Malware source code discovered on GitHub puts millions of IoT devices at risk

The nefarious minds behind a dangerous malware called BotenaGo have uploaded the source code to GitHub on October 16th 2021 according to new research by security researchers at AT&T Alien Labs. This could mean hackers around the world, who now have access to this source code, have the ability to create their own versions of the malware and adapt it to their own attack objectives.

There is concern BotenaGo malware ‘variant’s’ will begin to surface quickly and go largely undetected because, as it stands, antivirus (AV) vendor detection for BotenaGo and its variants remains behind with very low detection coverage from most of AV vendors – only 3 out 60 can detect it.

Ofer Caspi, malware researcher at AT&T Alien Labs, stated they “expect to see new campaigns based on BotenaGo variants targeting routers and IoT devices globally.”

In November 2021, AT&T Alien Labs had published research detailing the discovery of the BotenaGo malware which hadn’t been previously seen. The malware is written in the open-source programming language Golang contains a total of only 2,891 lines of code (including empty lines and comments) and has been described as “simple yet efficient”.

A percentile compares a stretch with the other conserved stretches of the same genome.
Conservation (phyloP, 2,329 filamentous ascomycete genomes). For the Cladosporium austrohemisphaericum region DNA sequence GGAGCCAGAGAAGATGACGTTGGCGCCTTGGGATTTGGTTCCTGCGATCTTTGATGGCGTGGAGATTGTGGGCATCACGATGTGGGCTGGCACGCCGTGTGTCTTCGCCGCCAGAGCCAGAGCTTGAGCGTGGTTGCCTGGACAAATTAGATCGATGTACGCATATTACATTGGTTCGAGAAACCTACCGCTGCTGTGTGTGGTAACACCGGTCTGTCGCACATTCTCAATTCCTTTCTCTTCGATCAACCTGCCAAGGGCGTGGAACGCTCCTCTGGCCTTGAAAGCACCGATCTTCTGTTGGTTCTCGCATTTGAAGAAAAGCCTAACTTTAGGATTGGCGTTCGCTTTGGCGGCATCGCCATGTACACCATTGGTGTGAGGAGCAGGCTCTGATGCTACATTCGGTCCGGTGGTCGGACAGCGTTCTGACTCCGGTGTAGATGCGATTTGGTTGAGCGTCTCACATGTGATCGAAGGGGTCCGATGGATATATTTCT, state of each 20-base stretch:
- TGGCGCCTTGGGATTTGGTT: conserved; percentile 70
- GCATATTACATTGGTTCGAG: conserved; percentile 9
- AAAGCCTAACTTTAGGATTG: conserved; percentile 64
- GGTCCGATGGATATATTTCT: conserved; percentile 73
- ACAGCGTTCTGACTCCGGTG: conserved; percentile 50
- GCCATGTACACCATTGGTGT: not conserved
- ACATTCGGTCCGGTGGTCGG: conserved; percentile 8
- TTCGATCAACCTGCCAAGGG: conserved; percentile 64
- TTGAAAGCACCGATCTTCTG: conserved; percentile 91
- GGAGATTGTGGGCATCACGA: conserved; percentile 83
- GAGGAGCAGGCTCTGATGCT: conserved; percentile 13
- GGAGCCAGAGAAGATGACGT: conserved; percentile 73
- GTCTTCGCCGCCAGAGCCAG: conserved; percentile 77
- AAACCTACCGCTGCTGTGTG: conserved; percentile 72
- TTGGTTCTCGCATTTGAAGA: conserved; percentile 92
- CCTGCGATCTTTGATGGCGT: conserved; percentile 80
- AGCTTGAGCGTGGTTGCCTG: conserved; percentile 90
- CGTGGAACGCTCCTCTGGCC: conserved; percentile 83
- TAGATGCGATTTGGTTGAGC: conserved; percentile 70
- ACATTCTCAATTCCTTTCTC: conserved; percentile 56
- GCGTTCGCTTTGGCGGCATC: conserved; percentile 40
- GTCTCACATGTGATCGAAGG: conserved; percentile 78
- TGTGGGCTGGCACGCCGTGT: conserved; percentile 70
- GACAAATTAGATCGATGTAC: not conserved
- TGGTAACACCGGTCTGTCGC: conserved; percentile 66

It contains key malware capabilities such as:

Reverse shell and telnet loader, which are used to create a backdoor to receive commands from its operator
Automatic set up of the malware’s 33 exploits, giving the hacker a “ready state” to attack a vulnerable target and infect it with an appropriate payload based on target type or operating system

The BotenaGo malware can exploit vulnerabilities in IoT devices like routers including those manufactured by Netgear, D-Link, Linksys and ZTE.

The post Malware source code discovered on GitHub puts millions of IoT devices at risk appeared first on IT Security Guru.

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